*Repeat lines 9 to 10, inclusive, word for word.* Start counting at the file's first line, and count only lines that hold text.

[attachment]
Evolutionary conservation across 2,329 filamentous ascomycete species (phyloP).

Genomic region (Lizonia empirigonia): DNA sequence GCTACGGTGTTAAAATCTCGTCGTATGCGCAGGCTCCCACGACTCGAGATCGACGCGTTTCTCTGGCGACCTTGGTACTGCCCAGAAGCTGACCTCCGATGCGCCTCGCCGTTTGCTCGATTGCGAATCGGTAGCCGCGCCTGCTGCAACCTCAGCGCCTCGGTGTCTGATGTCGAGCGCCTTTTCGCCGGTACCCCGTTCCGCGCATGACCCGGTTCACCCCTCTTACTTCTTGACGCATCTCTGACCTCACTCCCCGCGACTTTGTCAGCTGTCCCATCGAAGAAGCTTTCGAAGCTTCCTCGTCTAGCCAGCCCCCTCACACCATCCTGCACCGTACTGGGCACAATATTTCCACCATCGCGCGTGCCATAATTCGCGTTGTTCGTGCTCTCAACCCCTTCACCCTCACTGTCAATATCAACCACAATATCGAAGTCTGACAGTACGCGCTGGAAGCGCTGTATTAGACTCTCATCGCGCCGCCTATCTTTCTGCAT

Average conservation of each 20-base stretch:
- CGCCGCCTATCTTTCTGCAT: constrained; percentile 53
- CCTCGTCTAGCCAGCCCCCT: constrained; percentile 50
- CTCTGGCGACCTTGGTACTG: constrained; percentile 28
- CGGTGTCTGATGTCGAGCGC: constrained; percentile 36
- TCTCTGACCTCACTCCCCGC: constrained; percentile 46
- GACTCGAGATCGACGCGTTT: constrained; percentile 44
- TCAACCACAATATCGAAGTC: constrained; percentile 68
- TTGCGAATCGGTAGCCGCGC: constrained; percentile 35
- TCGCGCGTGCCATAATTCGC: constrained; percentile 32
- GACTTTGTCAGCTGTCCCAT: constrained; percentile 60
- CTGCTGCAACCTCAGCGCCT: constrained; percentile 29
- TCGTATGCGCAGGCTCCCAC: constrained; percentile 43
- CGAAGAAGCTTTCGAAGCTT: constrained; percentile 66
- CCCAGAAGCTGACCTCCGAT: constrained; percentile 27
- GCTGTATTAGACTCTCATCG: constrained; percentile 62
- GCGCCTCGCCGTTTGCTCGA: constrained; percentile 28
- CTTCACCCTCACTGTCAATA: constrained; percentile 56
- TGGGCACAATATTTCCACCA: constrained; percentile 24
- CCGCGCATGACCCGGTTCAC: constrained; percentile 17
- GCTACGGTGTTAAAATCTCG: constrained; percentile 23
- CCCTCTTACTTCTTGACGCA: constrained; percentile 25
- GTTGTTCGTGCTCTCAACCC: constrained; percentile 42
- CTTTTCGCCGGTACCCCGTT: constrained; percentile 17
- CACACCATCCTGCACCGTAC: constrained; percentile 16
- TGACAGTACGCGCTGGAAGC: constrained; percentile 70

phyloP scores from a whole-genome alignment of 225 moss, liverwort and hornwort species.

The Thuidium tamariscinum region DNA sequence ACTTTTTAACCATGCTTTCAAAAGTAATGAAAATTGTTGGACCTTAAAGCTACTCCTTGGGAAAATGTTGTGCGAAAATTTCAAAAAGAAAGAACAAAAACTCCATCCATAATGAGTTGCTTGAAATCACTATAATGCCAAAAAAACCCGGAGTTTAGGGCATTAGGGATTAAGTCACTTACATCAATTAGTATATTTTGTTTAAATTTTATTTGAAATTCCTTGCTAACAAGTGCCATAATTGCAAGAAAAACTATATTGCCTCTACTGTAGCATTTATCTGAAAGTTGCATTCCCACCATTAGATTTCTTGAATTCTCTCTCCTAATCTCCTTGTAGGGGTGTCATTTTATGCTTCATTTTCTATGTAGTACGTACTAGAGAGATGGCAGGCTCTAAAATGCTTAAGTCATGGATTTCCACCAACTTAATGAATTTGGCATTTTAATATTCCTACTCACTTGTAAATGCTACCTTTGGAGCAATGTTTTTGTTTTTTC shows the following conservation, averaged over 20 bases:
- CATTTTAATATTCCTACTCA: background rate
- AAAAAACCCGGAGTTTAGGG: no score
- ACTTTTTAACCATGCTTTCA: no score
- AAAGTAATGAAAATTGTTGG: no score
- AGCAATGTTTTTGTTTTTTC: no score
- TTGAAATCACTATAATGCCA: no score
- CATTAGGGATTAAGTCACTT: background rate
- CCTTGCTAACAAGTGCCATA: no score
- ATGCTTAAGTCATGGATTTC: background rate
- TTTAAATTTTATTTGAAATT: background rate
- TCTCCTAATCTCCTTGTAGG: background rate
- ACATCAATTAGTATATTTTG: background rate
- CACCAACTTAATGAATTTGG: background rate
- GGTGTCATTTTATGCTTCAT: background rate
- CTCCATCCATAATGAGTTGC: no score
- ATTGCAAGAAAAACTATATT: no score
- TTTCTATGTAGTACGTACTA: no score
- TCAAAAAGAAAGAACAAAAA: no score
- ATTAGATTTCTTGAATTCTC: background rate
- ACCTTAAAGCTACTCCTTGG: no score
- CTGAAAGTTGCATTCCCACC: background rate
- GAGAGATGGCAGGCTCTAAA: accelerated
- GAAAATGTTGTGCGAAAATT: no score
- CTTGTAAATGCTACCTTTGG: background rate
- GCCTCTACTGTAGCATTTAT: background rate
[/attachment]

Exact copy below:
- GACTCGAGATCGACGCGTTT: constrained; percentile 44
- TCAACCACAATATCGAAGTC: constrained; percentile 68